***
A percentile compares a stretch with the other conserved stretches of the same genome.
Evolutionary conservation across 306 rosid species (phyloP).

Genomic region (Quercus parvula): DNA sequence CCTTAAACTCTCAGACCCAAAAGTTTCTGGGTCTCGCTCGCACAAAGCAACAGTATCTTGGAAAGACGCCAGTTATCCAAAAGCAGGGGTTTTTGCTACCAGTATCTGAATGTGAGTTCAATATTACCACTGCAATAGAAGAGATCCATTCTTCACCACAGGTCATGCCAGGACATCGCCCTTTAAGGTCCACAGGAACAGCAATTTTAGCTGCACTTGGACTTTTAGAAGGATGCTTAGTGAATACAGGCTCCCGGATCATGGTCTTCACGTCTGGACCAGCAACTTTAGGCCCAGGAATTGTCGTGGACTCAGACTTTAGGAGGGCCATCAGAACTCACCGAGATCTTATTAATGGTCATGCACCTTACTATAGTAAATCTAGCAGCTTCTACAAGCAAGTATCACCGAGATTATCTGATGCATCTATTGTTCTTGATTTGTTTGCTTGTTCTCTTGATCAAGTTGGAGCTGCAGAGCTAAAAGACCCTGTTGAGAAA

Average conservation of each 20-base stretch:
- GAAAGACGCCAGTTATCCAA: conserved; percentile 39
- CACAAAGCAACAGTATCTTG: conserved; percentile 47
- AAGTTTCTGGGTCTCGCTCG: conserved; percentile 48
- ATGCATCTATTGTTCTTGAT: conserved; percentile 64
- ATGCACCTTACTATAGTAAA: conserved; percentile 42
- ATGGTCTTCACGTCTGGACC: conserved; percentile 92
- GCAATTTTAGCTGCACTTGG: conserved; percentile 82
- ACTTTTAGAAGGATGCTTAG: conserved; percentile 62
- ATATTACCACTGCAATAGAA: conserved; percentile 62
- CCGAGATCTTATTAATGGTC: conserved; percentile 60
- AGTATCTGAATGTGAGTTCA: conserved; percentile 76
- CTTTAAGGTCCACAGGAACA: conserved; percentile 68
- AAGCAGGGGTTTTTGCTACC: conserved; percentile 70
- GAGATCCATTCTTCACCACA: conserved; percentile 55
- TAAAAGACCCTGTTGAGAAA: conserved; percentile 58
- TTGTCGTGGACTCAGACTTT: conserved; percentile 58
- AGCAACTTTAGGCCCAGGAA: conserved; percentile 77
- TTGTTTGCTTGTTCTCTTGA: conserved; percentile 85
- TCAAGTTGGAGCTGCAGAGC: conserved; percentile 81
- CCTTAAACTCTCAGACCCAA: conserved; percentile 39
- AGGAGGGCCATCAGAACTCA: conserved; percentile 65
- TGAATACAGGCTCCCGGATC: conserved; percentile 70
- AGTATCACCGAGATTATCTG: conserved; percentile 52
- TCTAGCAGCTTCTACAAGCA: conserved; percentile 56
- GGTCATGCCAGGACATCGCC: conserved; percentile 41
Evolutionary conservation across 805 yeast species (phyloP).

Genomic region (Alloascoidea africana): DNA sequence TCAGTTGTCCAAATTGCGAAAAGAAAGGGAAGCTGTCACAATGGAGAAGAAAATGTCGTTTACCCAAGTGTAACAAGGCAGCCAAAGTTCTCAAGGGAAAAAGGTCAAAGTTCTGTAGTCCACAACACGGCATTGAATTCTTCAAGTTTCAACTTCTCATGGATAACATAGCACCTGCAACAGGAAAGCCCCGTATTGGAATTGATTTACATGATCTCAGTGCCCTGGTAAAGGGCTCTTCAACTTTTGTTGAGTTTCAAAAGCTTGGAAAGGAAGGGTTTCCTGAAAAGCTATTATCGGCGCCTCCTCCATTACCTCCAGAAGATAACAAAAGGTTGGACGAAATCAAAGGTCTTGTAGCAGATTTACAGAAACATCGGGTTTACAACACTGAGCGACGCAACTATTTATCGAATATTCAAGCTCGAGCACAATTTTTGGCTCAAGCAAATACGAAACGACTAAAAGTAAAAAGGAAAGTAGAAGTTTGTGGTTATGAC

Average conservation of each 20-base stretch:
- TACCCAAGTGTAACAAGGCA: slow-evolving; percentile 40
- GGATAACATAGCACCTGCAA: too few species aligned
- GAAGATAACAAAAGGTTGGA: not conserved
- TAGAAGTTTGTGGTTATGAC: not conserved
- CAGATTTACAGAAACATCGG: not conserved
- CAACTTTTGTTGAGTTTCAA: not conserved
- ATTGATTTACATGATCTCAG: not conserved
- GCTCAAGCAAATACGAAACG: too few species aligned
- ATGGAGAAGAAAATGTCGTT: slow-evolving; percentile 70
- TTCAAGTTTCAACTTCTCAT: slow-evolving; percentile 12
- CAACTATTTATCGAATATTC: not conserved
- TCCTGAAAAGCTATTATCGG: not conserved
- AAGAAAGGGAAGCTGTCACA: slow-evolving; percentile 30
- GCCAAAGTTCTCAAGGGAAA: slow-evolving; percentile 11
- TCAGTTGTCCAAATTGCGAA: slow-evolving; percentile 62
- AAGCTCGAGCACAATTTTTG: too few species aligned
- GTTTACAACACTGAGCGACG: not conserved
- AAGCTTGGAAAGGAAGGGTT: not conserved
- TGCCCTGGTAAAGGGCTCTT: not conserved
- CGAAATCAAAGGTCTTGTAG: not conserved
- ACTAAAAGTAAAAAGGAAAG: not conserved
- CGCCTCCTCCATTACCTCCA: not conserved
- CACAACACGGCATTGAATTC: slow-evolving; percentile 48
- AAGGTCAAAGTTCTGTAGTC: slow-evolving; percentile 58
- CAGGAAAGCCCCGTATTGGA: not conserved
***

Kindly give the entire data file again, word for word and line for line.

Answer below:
A percentile compares a stretch with the other conserved stretches of the same genome.
Evolutionary conservation across 306 rosid species (phyloP).

Genomic region (Quercus parvula): DNA sequence CCTTAAACTCTCAGACCCAAAAGTTTCTGGGTCTCGCTCGCACAAAGCAACAGTATCTTGGAAAGACGCCAGTTATCCAAAAGCAGGGGTTTTTGCTACCAGTATCTGAATGTGAGTTCAATATTACCACTGCAATAGAAGAGATCCATTCTTCACCACAGGTCATGCCAGGACATCGCCCTTTAAGGTCCACAGGAACAGCAATTTTAGCTGCACTTGGACTTTTAGAAGGATGCTTAGTGAATACAGGCTCCCGGATCATGGTCTTCACGTCTGGACCAGCAACTTTAGGCCCAGGAATTGTCGTGGACTCAGACTTTAGGAGGGCCATCAGAACTCACCGAGATCTTATTAATGGTCATGCACCTTACTATAGTAAATCTAGCAGCTTCTACAAGCAAGTATCACCGAGATTATCTGATGCATCTATTGTTCTTGATTTGTTTGCTTGTTCTCTTGATCAAGTTGGAGCTGCAGAGCTAAAAGACCCTGTTGAGAAA

Average conservation of each 20-base stretch:
- GAAAGACGCCAGTTATCCAA: conserved; percentile 39
- CACAAAGCAACAGTATCTTG: conserved; percentile 47
- AAGTTTCTGGGTCTCGCTCG: conserved; percentile 48
- ATGCATCTATTGTTCTTGAT: conserved; percentile 64
- ATGCACCTTACTATAGTAAA: conserved; percentile 42
- ATGGTCTTCACGTCTGGACC: conserved; percentile 92
- GCAATTTTAGCTGCACTTGG: conserved; percentile 82
- ACTTTTAGAAGGATGCTTAG: conserved; percentile 62
- ATATTACCACTGCAATAGAA: conserved; percentile 62
- CCGAGATCTTATTAATGGTC: conserved; percentile 60
- AGTATCTGAATGTGAGTTCA: conserved; percentile 76
- CTTTAAGGTCCACAGGAACA: conserved; percentile 68
- AAGCAGGGGTTTTTGCTACC: conserved; percentile 70
- GAGATCCATTCTTCACCACA: conserved; percentile 55
- TAAAAGACCCTGTTGAGAAA: conserved; percentile 58
- TTGTCGTGGACTCAGACTTT: conserved; percentile 58
- AGCAACTTTAGGCCCAGGAA: conserved; percentile 77
- TTGTTTGCTTGTTCTCTTGA: conserved; percentile 85
- TCAAGTTGGAGCTGCAGAGC: conserved; percentile 81
- CCTTAAACTCTCAGACCCAA: conserved; percentile 39
- AGGAGGGCCATCAGAACTCA: conserved; percentile 65
- TGAATACAGGCTCCCGGATC: conserved; percentile 70
- AGTATCACCGAGATTATCTG: conserved; percentile 52
- TCTAGCAGCTTCTACAAGCA: conserved; percentile 56
- GGTCATGCCAGGACATCGCC: conserved; percentile 41
Evolutionary conservation across 805 yeast species (phyloP).

Genomic region (Alloascoidea africana): DNA sequence TCAGTTGTCCAAATTGCGAAAAGAAAGGGAAGCTGTCACAATGGAGAAGAAAATGTCGTTTACCCAAGTGTAACAAGGCAGCCAAAGTTCTCAAGGGAAAAAGGTCAAAGTTCTGTAGTCCACAACACGGCATTGAATTCTTCAAGTTTCAACTTCTCATGGATAACATAGCACCTGCAACAGGAAAGCCCCGTATTGGAATTGATTTACATGATCTCAGTGCCCTGGTAAAGGGCTCTTCAACTTTTGTTGAGTTTCAAAAGCTTGGAAAGGAAGGGTTTCCTGAAAAGCTATTATCGGCGCCTCCTCCATTACCTCCAGAAGATAACAAAAGGTTGGACGAAATCAAAGGTCTTGTAGCAGATTTACAGAAACATCGGGTTTACAACACTGAGCGACGCAACTATTTATCGAATATTCAAGCTCGAGCACAATTTTTGGCTCAAGCAAATACGAAACGACTAAAAGTAAAAAGGAAAGTAGAAGTTTGTGGTTATGAC

Average conservation of each 20-base stretch:
- TACCCAAGTGTAACAAGGCA: slow-evolving; percentile 40
- GGATAACATAGCACCTGCAA: too few species aligned
- GAAGATAACAAAAGGTTGGA: not conserved
- TAGAAGTTTGTGGTTATGAC: not conserved
- CAGATTTACAGAAACATCGG: not conserved
- CAACTTTTGTTGAGTTTCAA: not conserved
- ATTGATTTACATGATCTCAG: not conserved
- GCTCAAGCAAATACGAAACG: too few species aligned
- ATGGAGAAGAAAATGTCGTT: slow-evolving; percentile 70
- TTCAAGTTTCAACTTCTCAT: slow-evolving; percentile 12
- CAACTATTTATCGAATATTC: not conserved
- TCCTGAAAAGCTATTATCGG: not conserved
- AAGAAAGGGAAGCTGTCACA: slow-evolving; percentile 30
- GCCAAAGTTCTCAAGGGAAA: slow-evolving; percentile 11
- TCAGTTGTCCAAATTGCGAA: slow-evolving; percentile 62
- AAGCTCGAGCACAATTTTTG: too few species aligned
- GTTTACAACACTGAGCGACG: not conserved
- AAGCTTGGAAAGGAAGGGTT: not conserved
- TGCCCTGGTAAAGGGCTCTT: not conserved
- CGAAATCAAAGGTCTTGTAG: not conserved
- ACTAAAAGTAAAAAGGAAAG: not conserved
- CGCCTCCTCCATTACCTCCA: not conserved
- CACAACACGGCATTGAATTC: slow-evolving; percentile 48
- AAGGTCAAAGTTCTGTAGTC: slow-evolving; percentile 58
- CAGGAAAGCCCCGTATTGGA: not conserved